(All purchases made using one of the above affiliate links gives a small percentage of money to myself with no extra cost to yourself. All proceeds go towards the upkeep of this blog. Thank you ever so much, your support is gratefully received.)

About the poet

Wendy Cope was educated at Farringtons School, Chislehurst, London and then, after finishing university at St Hilda’s College, Oxford, she worked for 15 years as a primary school teacher in London.

In 1981, she became Arts and Reviews editor for the Inner London Education Authority magazine, ‘Contact’. Five years later she became a freelance writer and was a television critic for ‘The Spectator magazine’ until 1990.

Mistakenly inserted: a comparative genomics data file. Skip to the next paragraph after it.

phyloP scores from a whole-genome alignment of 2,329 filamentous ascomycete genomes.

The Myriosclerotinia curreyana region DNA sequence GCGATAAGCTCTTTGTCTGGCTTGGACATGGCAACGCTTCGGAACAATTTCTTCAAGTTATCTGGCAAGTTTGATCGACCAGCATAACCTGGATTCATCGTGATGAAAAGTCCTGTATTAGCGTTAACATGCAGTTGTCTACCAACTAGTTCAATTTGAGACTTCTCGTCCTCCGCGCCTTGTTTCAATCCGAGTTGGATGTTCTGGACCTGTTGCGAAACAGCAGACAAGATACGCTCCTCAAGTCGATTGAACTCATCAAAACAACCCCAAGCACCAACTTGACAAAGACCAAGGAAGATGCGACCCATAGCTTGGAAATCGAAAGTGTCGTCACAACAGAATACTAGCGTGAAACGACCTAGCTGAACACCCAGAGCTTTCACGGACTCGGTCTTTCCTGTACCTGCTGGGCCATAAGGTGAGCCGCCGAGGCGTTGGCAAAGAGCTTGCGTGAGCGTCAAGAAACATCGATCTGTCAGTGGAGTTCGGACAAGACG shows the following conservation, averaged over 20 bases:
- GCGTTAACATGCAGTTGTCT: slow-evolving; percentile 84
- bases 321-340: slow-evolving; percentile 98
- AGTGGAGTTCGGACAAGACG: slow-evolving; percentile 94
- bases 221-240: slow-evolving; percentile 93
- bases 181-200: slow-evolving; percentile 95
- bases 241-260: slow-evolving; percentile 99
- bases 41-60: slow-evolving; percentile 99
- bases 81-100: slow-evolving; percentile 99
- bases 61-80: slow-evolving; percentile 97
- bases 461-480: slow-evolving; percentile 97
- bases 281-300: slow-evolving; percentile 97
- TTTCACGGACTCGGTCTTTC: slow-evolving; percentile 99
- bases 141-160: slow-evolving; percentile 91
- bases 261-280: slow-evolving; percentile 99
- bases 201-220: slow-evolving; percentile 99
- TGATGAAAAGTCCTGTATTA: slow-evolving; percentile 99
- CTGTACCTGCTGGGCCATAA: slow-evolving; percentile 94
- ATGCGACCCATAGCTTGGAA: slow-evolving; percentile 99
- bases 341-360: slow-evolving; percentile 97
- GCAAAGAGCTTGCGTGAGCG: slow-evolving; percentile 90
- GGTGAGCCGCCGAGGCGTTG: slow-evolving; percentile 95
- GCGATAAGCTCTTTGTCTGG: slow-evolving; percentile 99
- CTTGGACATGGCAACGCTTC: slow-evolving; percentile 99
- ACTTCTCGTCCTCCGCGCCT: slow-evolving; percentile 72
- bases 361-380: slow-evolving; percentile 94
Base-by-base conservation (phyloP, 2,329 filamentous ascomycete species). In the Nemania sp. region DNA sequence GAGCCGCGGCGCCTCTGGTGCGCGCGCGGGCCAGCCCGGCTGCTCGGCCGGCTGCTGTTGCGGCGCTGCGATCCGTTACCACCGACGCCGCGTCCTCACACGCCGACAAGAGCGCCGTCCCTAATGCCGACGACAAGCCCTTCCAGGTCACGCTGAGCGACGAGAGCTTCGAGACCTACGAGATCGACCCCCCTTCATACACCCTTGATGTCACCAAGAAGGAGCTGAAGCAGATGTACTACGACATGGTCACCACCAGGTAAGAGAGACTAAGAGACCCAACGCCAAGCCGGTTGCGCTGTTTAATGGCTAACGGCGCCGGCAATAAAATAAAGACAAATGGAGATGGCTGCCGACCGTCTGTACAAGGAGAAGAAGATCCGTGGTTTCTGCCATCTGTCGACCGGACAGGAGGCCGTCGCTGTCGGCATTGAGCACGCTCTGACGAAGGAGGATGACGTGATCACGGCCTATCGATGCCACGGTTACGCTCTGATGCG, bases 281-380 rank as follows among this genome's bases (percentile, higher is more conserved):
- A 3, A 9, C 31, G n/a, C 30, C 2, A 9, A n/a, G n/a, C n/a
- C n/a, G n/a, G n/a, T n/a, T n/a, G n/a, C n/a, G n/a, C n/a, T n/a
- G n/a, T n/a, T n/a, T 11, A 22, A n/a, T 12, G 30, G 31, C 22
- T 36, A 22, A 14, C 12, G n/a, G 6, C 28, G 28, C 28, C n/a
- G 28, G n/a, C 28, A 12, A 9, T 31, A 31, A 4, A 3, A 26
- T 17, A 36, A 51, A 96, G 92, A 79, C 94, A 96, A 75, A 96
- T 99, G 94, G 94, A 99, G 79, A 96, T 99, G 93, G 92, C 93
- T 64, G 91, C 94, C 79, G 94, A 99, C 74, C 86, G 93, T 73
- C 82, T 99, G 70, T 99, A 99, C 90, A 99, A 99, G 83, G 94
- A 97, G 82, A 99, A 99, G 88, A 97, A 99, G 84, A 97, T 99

Her first published work ‘Across the City’ was in a limited edition, published by the Priapus Press in 1980 and her first commercial book of poetry was ‘Making Cocoa for Kingsley Amis’ in 1986. Since then she has published two further books of poetry and has edited various anthologies of comic verse.

In 1987 she received a Cholmondeley Award for poetry and in 1995 the American Academy of Arts and Letters Michael Braude Award for light verse. In 2007 she was one of the judges for the Man Booker Prize.

In 1998 she was the BBC Radio 4 listeners’ choice to succeed Ted Hughes as Poet Laureate and when Andrew Motion’s term of office ended in 2009 she was once again considered as a replacement.

She was awarded the OBE in the Queen’s 2010 Birthday Honours List.

Etsy

WWW Wednesday: 21/12/2022

WWW Wednesday is a meme hosted by Sam at Taking on a World of Words.